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“By February 1944, nearly every one of these twentysomethings was in Auschwitz.” The clash between the inane journalistic usage (still!) of the title format of an outdated sitcom and Auschwitz, for God’s sake: I cannot believe this sentence was published.

Jeff Norman

Milwaukee, WI

Dec 19 2013 - 11:01pm

Primo Levi: the suicide hypothesis

In her article about Primo Levi, which is at least in part a review of Berel Lang’s new biography, Vivian Gornick cites Lang’s explanation that the widely held belief that Levi committed suicide is no more than “an inference,” as there were no witnesses—nor any other actual evidence. And yet she begins her essay by asserting his suicide as a fact, and later describes him as having “leaped” to his death. Although her theory of the causes of his death are certainly interesting, it is no less speculative and thus presumptuous than the certainties of those for whom accepting Levi’s suicide would entail the negation of his life’s work and its supposed message of hope. Instead, let us consider the possibility that his writings are profound enough to withstand any particular interpretation of his life’s abrupt end, and indeed that the exquisite humanity evinced by his character and work should allow him the dignity of having had thoughts and motivations that we will never understand, or even know.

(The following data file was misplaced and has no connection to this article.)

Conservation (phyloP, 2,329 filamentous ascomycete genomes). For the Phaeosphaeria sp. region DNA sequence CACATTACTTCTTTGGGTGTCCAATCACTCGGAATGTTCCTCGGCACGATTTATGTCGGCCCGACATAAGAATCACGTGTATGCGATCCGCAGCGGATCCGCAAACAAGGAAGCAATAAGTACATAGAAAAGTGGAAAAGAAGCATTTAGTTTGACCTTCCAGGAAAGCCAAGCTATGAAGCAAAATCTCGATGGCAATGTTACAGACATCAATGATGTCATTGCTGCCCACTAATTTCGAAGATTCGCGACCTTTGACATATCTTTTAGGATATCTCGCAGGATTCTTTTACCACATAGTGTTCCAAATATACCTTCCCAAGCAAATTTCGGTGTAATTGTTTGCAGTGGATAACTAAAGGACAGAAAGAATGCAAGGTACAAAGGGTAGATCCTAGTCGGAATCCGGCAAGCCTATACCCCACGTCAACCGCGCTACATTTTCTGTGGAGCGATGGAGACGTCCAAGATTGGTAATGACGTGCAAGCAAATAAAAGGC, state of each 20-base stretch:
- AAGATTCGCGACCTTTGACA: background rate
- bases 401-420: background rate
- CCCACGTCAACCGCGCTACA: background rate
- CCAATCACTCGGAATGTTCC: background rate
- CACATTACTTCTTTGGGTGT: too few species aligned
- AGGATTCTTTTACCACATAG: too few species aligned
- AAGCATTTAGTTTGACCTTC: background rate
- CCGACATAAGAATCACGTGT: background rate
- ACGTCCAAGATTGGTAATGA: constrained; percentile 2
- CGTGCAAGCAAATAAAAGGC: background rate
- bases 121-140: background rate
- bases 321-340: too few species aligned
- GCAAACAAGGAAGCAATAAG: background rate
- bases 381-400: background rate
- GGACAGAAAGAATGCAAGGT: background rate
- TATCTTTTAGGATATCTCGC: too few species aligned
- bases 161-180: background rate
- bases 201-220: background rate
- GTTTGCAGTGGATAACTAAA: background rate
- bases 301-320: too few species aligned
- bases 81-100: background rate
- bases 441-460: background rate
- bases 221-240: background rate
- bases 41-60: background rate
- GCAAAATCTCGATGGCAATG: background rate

H. Gold


Dec 9 2013 - 1:59pm

The Holocaust was neither undescribable nor unique

There was not a single outrage perpetrated against the Jews by the Nazis that had not been committed against countless other equally innocent human beings even in modern times. This is not to minimize the importance of the Holocaust. Rather, it is to universalize its significance. It was in many ways an emblematic event, symbolizing the terrible human price that has been paid to build the modern world. I think Jewish writers like Ms. Gornick do the subject (and themselves) when they describe it as a unique and indescribable event. Much better to describe it in graphic detail—as has been done countless times, by Levi among others—and to emphasize its universal human significance. In my judgment, anyway.

Luke Lea

Walden, TN

Dec 4 2013 - 11:01am

Case closed?

I am not a Primo Levi scholar, but based on the reports I have read, I am not convinced that his death was a suicide as opposed to an accident. (He was on an anti-depressant that can cause dizziness.)


Cleveland, OH

Dec 3 2013 - 8:55am

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